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Posts: 507


« Reply #4 on: April 02, 2010, 07:48:52 pm »

I don't have any computer supply places near me really, but I suppose I can order it. I will try taking the side off and using a house fan to see if that stops the problem before resorting to cutting holes in the side of the case. I once had a dual processor pentium 2 ages ago which had a similar problem. I fixed it by cutting a hole in the side and installing an always on exhaust fan. Messy and noisey but it fixed the problem.

I'm hoping to fix this problem. From what I recall, the cpufan is right on top of a very big heatsink. Hopefully I can fix this because I'd rather not have to start up a whole new system. Takes a while to get a linux system all setup how you like... I have custom icons, virtualbox, eau (amiga emulator) dosbox and all kinds of stuff installed that I'd rather not have to do all over again.

This is just my luck, software all installed, perfect custom user interface after lots of tweaking... now this hardware wants to crap out on me...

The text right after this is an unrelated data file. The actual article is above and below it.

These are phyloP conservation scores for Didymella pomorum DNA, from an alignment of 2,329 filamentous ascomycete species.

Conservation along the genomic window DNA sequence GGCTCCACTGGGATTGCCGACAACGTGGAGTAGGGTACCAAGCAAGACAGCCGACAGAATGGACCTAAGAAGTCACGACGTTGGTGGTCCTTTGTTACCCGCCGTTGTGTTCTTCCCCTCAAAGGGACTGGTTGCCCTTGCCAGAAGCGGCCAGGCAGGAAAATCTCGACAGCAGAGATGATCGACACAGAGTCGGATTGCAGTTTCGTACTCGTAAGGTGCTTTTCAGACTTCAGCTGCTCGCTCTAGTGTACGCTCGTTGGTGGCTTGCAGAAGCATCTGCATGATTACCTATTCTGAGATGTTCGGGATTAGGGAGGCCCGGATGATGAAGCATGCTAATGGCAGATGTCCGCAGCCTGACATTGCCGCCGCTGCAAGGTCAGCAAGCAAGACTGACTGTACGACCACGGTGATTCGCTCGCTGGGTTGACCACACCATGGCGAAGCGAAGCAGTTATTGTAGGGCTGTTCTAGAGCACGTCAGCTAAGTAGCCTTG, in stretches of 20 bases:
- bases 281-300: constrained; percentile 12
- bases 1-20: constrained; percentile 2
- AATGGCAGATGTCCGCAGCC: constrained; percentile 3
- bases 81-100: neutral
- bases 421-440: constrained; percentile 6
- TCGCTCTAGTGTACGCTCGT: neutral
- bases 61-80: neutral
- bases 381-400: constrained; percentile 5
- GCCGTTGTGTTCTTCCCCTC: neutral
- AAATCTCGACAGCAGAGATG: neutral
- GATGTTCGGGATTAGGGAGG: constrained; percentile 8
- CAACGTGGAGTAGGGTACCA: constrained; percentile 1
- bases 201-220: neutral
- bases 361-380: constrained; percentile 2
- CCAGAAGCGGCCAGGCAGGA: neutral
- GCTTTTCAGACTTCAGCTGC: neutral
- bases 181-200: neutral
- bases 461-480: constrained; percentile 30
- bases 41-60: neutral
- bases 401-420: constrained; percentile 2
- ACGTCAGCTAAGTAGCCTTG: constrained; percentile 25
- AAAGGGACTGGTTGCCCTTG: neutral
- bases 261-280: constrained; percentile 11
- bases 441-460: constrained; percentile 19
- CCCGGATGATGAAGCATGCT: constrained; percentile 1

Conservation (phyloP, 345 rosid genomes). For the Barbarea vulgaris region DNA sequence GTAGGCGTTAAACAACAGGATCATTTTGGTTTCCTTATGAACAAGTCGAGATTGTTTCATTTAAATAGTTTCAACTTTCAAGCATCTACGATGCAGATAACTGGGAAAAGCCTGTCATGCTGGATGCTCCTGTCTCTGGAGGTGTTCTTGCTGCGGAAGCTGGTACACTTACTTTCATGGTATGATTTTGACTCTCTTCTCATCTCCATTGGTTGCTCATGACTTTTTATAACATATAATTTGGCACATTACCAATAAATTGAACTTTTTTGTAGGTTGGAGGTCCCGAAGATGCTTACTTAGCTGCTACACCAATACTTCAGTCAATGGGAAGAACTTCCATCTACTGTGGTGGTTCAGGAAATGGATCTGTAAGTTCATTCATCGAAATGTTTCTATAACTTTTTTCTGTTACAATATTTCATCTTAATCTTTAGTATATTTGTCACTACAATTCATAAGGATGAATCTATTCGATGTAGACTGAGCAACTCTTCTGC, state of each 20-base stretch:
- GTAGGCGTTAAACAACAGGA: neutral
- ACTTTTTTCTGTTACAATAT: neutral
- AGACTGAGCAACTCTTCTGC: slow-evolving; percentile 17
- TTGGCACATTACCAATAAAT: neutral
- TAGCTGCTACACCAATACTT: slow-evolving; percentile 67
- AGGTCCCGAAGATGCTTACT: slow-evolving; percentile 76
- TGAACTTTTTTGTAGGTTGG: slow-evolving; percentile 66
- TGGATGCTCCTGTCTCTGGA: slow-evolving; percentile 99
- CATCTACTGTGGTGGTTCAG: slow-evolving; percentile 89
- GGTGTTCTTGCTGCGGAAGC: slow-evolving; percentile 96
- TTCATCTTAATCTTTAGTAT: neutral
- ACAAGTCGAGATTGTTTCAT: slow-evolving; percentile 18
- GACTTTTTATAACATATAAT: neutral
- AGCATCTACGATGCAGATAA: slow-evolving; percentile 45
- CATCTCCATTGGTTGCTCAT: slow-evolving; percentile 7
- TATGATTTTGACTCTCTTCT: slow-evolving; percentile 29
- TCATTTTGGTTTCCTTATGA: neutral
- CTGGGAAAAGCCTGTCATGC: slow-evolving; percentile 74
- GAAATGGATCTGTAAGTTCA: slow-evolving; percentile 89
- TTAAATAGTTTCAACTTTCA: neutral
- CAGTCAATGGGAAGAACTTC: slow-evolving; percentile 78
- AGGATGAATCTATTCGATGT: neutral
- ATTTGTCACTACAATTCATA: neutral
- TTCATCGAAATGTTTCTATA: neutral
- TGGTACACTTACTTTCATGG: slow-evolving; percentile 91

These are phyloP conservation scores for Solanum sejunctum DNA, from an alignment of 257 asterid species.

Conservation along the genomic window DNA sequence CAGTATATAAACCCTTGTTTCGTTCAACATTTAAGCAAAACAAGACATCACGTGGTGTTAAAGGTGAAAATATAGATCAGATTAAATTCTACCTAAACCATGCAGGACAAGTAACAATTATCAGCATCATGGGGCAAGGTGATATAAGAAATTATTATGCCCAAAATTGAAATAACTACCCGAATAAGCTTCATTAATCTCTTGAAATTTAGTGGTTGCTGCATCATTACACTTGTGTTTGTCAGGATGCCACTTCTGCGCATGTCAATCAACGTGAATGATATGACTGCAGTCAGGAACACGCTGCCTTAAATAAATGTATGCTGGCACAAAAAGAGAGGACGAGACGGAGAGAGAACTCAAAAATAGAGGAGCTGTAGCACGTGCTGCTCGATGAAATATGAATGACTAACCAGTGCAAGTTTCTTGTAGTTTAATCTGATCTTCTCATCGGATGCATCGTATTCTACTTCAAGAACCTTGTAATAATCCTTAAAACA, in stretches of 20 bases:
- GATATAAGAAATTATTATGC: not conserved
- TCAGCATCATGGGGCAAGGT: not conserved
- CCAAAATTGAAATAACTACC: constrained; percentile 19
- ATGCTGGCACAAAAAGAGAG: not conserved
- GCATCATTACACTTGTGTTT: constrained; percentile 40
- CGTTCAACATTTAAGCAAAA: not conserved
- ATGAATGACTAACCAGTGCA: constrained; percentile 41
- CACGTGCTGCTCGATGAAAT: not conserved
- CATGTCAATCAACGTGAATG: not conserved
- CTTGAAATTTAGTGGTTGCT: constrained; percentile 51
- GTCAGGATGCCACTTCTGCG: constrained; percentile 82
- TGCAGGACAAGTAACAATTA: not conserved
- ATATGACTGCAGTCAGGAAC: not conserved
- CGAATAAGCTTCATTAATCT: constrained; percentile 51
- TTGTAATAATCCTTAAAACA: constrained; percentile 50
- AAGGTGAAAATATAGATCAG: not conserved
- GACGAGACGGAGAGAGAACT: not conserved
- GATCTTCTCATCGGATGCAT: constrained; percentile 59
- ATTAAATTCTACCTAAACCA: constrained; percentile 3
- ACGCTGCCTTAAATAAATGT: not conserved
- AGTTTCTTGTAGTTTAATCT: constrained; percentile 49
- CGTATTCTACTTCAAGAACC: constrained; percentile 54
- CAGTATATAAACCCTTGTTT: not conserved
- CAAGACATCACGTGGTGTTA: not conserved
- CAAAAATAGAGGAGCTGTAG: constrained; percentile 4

Steven
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retired1af
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« Reply #5 on: April 02, 2010, 07:55:18 pm »

Clearing out all the dust and dust bunnies will go a long way to cooling things down.
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ASUS K73 Intel i3 Dual Core 2.3GHz
Pita
Vectorian
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Posts: 1310


« Reply #6 on: April 02, 2010, 09:18:19 pm »

Thermal paste does the job and make sure the heat sink fits snug unto the processor.
I had this problem recently when it was not properly installed.
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toothandnail
Tester
Vectorian
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Posts: 2527


« Reply #7 on: April 02, 2010, 09:51:27 pm »

Even if you do have to go to a new motherboard/cpu, there is no reason to lose you current system. With the exception of the video drivers, pretty much everything else will be autodetected.

Its usually a lot easier to move a Linux system to new hardware than it is a Windows system, unless there is something exotic in the hardware. All you would normally need to do is start the system in TUI mode and run Vasm to set up X properly and you should be back in business. Much better than going through 'detected new hardware' nonsense multiple times with Windows.....